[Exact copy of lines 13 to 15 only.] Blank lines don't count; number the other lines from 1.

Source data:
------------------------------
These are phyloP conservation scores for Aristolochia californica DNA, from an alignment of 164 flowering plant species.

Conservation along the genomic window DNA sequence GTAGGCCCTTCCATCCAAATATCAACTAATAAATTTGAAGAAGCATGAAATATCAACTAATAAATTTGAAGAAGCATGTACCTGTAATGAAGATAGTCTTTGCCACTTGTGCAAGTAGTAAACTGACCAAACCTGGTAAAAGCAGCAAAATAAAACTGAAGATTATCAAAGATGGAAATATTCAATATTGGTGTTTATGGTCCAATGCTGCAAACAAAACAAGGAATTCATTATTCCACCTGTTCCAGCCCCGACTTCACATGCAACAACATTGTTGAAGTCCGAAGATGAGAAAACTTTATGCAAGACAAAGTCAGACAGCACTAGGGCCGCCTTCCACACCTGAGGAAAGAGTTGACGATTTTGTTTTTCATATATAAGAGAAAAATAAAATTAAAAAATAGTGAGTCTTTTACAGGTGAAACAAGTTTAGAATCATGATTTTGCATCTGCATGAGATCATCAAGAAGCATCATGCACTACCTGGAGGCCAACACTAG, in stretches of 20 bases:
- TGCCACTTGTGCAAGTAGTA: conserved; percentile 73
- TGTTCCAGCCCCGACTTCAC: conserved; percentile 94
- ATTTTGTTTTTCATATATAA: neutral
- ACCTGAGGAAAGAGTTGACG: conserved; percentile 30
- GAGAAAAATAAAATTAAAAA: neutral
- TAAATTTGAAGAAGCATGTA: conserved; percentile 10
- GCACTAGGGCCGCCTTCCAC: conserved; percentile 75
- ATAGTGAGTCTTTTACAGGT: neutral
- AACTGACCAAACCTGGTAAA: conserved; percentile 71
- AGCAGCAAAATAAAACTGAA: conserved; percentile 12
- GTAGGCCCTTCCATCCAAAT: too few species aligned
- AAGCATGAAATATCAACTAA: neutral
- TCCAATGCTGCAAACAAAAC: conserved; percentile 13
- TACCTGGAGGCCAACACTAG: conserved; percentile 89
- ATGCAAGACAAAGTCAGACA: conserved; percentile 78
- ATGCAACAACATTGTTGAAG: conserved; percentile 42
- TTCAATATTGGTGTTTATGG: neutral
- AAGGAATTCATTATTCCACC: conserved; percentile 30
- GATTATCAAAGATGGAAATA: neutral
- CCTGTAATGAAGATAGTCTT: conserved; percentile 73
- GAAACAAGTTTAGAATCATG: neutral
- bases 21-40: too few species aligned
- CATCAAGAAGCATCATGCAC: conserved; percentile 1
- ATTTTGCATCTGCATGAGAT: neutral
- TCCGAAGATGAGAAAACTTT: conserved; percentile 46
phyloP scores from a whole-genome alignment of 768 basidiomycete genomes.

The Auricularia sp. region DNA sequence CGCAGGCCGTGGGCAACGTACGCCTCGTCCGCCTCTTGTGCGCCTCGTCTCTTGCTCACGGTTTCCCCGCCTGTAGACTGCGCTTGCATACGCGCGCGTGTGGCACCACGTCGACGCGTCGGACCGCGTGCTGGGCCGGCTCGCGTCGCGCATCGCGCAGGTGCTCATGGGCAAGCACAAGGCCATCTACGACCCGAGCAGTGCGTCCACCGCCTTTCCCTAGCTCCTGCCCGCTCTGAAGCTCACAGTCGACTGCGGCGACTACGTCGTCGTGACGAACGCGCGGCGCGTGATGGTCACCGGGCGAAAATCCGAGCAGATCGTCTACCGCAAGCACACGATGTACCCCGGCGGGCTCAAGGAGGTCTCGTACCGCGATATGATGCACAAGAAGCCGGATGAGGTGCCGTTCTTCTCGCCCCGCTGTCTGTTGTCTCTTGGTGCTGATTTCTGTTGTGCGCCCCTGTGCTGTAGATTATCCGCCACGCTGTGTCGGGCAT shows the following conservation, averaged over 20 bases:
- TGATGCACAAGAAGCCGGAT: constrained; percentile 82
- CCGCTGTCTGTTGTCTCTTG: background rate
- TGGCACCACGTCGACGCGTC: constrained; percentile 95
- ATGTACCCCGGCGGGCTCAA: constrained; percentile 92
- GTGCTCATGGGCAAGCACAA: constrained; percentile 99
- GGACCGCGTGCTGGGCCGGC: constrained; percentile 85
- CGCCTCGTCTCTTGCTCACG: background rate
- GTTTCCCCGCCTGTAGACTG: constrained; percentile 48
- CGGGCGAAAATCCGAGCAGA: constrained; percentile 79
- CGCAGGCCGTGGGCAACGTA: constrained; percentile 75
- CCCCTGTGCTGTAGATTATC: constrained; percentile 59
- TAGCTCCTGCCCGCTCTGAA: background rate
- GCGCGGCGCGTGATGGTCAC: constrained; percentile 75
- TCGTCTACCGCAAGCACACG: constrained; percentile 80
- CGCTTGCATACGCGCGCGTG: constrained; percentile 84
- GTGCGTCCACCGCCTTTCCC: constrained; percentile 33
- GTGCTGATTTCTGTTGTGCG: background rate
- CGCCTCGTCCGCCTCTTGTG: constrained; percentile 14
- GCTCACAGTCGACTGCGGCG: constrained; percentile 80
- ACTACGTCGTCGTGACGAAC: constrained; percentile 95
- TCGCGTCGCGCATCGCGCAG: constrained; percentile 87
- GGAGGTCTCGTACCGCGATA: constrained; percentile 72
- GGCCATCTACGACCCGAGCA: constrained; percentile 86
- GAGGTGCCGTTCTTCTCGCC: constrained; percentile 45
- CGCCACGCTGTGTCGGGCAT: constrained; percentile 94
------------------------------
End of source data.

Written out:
- GTAGGCCCTTCCATCCAAAT: too few species aligned
- AAGCATGAAATATCAACTAA: neutral
- TCCAATGCTGCAAACAAAAC: conserved; percentile 13